An AI Interagency Committee. The Interagency Committee—to be co-chaired by the Director of the OSTP and, on an annual rotating basis, a representative from the Department of Commerce, the National Science Foundation, or the Department of Energy—will coordinate Federal programs and activities in support of the National Artificial Intelligence Initiative.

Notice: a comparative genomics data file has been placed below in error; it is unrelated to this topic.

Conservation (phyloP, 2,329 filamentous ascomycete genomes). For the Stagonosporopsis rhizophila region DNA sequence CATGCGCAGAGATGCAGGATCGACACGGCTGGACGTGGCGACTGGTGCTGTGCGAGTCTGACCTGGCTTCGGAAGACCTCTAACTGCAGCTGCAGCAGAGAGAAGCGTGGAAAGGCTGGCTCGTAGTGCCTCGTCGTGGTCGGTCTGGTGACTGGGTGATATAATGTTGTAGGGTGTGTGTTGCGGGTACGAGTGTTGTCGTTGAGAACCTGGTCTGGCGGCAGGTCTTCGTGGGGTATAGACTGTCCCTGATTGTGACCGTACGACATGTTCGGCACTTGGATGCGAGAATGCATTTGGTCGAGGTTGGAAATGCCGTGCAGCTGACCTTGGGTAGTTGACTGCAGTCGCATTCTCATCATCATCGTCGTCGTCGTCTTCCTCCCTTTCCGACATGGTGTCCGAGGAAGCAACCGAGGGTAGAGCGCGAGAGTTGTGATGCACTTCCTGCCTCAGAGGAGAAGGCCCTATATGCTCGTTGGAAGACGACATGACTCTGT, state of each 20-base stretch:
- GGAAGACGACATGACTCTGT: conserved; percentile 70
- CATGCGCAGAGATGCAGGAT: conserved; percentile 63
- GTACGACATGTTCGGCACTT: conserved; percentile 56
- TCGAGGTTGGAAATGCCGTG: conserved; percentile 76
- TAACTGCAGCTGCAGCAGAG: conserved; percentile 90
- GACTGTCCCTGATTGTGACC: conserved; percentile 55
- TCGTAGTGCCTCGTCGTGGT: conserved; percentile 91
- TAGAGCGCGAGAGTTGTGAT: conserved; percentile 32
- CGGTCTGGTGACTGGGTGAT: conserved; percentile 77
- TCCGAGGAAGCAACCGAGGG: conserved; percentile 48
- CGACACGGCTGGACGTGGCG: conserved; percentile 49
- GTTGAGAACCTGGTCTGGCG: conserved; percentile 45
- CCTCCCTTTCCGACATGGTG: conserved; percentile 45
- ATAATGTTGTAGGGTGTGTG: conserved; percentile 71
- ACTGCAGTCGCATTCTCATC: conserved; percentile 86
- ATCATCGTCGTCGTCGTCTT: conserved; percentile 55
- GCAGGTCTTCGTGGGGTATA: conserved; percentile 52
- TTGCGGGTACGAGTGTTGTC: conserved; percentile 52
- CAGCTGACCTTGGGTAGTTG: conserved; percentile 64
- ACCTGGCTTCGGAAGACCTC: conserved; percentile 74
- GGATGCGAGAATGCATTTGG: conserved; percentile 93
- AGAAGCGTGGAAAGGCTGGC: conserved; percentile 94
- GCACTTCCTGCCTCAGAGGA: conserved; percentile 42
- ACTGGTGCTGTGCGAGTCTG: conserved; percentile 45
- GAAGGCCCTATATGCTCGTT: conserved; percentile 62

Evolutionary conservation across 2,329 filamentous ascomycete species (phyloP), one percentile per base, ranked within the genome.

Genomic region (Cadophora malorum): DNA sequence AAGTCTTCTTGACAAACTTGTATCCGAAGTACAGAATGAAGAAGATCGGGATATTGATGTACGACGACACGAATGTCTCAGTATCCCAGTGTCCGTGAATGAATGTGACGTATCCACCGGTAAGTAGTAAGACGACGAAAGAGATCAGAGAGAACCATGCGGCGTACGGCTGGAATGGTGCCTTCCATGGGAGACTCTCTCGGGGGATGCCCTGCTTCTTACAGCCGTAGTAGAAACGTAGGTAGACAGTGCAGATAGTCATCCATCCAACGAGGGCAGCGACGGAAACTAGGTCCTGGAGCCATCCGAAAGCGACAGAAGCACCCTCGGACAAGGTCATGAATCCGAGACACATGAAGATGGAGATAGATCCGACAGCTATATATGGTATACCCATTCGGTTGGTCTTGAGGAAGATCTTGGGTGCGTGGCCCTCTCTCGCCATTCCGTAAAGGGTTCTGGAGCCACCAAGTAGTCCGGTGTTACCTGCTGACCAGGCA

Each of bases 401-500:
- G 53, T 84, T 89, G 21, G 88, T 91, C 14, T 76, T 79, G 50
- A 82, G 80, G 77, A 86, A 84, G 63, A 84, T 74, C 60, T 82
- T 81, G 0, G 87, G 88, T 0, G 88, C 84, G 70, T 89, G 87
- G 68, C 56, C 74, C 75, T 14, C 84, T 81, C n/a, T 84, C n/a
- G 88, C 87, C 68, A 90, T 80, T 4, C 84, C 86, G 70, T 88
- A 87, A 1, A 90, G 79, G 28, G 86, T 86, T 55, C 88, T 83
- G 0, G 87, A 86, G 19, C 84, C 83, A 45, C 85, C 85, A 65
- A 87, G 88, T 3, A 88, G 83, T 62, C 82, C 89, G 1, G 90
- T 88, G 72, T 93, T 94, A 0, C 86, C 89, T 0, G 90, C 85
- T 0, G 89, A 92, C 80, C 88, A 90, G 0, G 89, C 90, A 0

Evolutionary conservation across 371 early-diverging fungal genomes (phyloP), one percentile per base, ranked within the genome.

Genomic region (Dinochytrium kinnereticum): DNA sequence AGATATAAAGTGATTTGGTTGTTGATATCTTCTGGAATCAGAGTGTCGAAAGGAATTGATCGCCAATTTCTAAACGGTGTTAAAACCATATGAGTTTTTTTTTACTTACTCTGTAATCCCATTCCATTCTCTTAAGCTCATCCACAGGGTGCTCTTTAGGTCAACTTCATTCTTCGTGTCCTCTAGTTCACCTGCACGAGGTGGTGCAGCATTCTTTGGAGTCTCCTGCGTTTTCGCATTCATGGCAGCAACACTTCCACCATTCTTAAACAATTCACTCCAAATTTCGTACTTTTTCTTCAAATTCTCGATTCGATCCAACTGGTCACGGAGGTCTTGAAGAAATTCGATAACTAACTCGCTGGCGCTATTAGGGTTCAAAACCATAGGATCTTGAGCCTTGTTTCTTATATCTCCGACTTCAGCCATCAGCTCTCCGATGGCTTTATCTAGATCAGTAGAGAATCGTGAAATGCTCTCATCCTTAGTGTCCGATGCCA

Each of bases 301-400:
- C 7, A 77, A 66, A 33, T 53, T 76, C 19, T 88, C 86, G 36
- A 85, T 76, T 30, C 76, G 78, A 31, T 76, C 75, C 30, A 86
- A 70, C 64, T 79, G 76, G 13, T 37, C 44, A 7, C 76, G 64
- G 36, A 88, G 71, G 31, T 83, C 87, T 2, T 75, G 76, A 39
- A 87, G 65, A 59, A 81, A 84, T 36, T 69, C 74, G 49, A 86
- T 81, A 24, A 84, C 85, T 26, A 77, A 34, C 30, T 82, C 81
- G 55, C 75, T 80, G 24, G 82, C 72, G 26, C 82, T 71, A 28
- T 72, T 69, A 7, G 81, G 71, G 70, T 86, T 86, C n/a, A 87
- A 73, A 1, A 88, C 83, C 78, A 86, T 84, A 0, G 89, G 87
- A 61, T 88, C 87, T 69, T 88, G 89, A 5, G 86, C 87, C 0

The National Artificial Intelligence Advisory Committee. This Advisory Committee—to be established by the Department of Commerce in consultation with a slate of other federal stakeholders—will include members with broad and interdisciplinary expertise and perspectives, including from academic institutions, nonprofit and civil society entities, Federal laboratories, and companies across diverse sectors. It will provide recommendations related to, among other things, “whether ethical, legal, safety, security, and other appropriate societal issues are adequately addressed by the Initiative,” and “accountability and legal rights, including matters relating to oversight of AI using regulatory and nonregulatory approaches, the responsibility for any violations of existing laws by an AI system, and ways to balance advancing innovation while protecting individual rights.” It also will include a subcommittee on AI in law enforcement that will advise on issues of bias (including use of facial recognition), security, adoptability, and legal standards including privacy, civil rights, and disability rights.